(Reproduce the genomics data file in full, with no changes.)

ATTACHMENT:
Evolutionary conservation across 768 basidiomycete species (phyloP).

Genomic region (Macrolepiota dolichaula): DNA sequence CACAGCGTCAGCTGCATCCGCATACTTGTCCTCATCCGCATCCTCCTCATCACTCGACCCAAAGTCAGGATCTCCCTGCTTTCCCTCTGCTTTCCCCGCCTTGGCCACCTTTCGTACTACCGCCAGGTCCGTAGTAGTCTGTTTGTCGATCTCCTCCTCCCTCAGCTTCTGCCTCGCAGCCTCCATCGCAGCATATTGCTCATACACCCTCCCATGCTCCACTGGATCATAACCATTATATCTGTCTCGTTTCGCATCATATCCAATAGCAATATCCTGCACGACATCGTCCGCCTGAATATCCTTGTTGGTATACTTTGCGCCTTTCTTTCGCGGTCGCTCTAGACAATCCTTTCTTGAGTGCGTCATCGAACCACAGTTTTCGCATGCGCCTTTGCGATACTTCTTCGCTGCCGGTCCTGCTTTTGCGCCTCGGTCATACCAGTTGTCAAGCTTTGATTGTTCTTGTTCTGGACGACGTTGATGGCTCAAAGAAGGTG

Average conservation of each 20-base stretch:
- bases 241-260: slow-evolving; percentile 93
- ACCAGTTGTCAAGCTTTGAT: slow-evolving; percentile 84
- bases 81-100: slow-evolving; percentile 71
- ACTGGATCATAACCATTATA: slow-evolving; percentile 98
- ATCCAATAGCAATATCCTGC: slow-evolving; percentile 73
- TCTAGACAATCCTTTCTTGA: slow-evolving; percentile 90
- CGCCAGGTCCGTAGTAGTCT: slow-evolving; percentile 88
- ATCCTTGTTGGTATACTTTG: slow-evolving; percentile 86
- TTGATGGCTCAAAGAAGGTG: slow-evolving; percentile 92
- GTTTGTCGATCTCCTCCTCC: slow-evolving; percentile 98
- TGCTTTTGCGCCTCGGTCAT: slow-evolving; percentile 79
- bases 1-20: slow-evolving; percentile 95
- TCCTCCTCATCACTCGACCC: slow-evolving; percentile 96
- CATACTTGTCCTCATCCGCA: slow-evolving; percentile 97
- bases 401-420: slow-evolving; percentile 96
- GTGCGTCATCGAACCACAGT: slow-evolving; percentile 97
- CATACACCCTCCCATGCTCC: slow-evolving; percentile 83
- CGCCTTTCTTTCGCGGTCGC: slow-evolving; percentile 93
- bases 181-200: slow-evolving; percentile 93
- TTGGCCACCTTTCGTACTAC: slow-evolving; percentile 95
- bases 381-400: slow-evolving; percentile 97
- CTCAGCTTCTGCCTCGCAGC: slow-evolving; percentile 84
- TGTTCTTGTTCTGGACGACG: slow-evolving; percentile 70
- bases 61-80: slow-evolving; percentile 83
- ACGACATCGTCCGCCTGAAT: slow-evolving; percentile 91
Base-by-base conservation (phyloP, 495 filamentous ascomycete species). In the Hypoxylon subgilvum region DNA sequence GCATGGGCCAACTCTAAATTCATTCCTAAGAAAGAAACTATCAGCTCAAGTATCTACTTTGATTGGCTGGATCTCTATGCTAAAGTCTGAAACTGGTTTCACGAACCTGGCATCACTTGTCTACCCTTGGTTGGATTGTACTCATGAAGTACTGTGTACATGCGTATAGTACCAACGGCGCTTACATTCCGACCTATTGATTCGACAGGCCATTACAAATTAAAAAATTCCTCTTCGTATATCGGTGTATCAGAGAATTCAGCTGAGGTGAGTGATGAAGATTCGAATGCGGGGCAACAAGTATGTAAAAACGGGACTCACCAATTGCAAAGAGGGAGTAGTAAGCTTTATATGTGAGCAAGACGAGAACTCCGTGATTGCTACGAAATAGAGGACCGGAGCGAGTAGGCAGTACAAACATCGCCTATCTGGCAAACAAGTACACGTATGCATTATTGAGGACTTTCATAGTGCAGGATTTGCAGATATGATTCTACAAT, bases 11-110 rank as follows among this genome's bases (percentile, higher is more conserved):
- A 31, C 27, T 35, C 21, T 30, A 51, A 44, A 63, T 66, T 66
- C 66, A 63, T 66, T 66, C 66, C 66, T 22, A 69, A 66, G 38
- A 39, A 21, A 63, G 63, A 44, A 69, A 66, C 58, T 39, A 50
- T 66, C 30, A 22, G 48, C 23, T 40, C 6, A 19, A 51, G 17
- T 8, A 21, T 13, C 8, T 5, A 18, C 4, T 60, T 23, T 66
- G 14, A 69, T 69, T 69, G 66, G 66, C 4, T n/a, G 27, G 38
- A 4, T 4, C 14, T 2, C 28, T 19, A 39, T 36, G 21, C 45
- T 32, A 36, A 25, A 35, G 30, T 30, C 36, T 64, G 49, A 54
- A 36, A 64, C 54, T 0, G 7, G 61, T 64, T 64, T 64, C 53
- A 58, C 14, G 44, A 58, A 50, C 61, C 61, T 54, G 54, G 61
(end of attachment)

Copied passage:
Evolutionary conservation across 768 basidiomycete species (phyloP).

Genomic region (Macrolepiota dolichaula): DNA sequence CACAGCGTCAGCTGCATCCGCATACTTGTCCTCATCCGCATCCTCCTCATCACTCGACCCAAAGTCAGGATCTCCCTGCTTTCCCTCTGCTTTCCCCGCCTTGGCCACCTTTCGTACTACCGCCAGGTCCGTAGTAGTCTGTTTGTCGATCTCCTCCTCCCTCAGCTTCTGCCTCGCAGCCTCCATCGCAGCATATTGCTCATACACCCTCCCATGCTCCACTGGATCATAACCATTATATCTGTCTCGTTTCGCATCATATCCAATAGCAATATCCTGCACGACATCGTCCGCCTGAATATCCTTGTTGGTATACTTTGCGCCTTTCTTTCGCGGTCGCTCTAGACAATCCTTTCTTGAGTGCGTCATCGAACCACAGTTTTCGCATGCGCCTTTGCGATACTTCTTCGCTGCCGGTCCTGCTTTTGCGCCTCGGTCATACCAGTTGTCAAGCTTTGATTGTTCTTGTTCTGGACGACGTTGATGGCTCAAAGAAGGTG

Average conservation of each 20-base stretch:
- bases 241-260: slow-evolving; percentile 93
- ACCAGTTGTCAAGCTTTGAT: slow-evolving; percentile 84
- bases 81-100: slow-evolving; percentile 71
- ACTGGATCATAACCATTATA: slow-evolving; percentile 98
- ATCCAATAGCAATATCCTGC: slow-evolving; percentile 73
- TCTAGACAATCCTTTCTTGA: slow-evolving; percentile 90
- CGCCAGGTCCGTAGTAGTCT: slow-evolving; percentile 88
- ATCCTTGTTGGTATACTTTG: slow-evolving; percentile 86
- TTGATGGCTCAAAGAAGGTG: slow-evolving; percentile 92
- GTTTGTCGATCTCCTCCTCC: slow-evolving; percentile 98
- TGCTTTTGCGCCTCGGTCAT: slow-evolving; percentile 79
- bases 1-20: slow-evolving; percentile 95
- TCCTCCTCATCACTCGACCC: slow-evolving; percentile 96
- CATACTTGTCCTCATCCGCA: slow-evolving; percentile 97
- bases 401-420: slow-evolving; percentile 96
- GTGCGTCATCGAACCACAGT: slow-evolving; percentile 97
- CATACACCCTCCCATGCTCC: slow-evolving; percentile 83
- CGCCTTTCTTTCGCGGTCGC: slow-evolving; percentile 93
- bases 181-200: slow-evolving; percentile 93
- TTGGCCACCTTTCGTACTAC: slow-evolving; percentile 95
- bases 381-400: slow-evolving; percentile 97
- CTCAGCTTCTGCCTCGCAGC: slow-evolving; percentile 84
- TGTTCTTGTTCTGGACGACG: slow-evolving; percentile 70
- bases 61-80: slow-evolving; percentile 83
- ACGACATCGTCCGCCTGAAT: slow-evolving; percentile 91
Base-by-base conservation (phyloP, 495 filamentous ascomycete species). In the Hypoxylon subgilvum region DNA sequence GCATGGGCCAACTCTAAATTCATTCCTAAGAAAGAAACTATCAGCTCAAGTATCTACTTTGATTGGCTGGATCTCTATGCTAAAGTCTGAAACTGGTTTCACGAACCTGGCATCACTTGTCTACCCTTGGTTGGATTGTACTCATGAAGTACTGTGTACATGCGTATAGTACCAACGGCGCTTACATTCCGACCTATTGATTCGACAGGCCATTACAAATTAAAAAATTCCTCTTCGTATATCGGTGTATCAGAGAATTCAGCTGAGGTGAGTGATGAAGATTCGAATGCGGGGCAACAAGTATGTAAAAACGGGACTCACCAATTGCAAAGAGGGAGTAGTAAGCTTTATATGTGAGCAAGACGAGAACTCCGTGATTGCTACGAAATAGAGGACCGGAGCGAGTAGGCAGTACAAACATCGCCTATCTGGCAAACAAGTACACGTATGCATTATTGAGGACTTTCATAGTGCAGGATTTGCAGATATGATTCTACAAT, bases 11-110 rank as follows among this genome's bases (percentile, higher is more conserved):
- A 31, C 27, T 35, C 21, T 30, A 51, A 44, A 63, T 66, T 66
- C 66, A 63, T 66, T 66, C 66, C 66, T 22, A 69, A 66, G 38
- A 39, A 21, A 63, G 63, A 44, A 69, A 66, C 58, T 39, A 50
- T 66, C 30, A 22, G 48, C 23, T 40, C 6, A 19, A 51, G 17
- T 8, A 21, T 13, C 8, T 5, A 18, C 4, T 60, T 23, T 66
- G 14, A 69, T 69, T 69, G 66, G 66, C 4, T n/a, G 27, G 38
- A 4, T 4, C 14, T 2, C 28, T 19, A 39, T 36, G 21, C 45
- T 32, A 36, A 25, A 35, G 30, T 30, C 36, T 64, G 49, A 54
- A 36, A 64, C 54, T 0, G 7, G 61, T 64, T 64, T 64, C 53
- A 58, C 14, G 44, A 58, A 50, C 61, C 61, T 54, G 54, G 61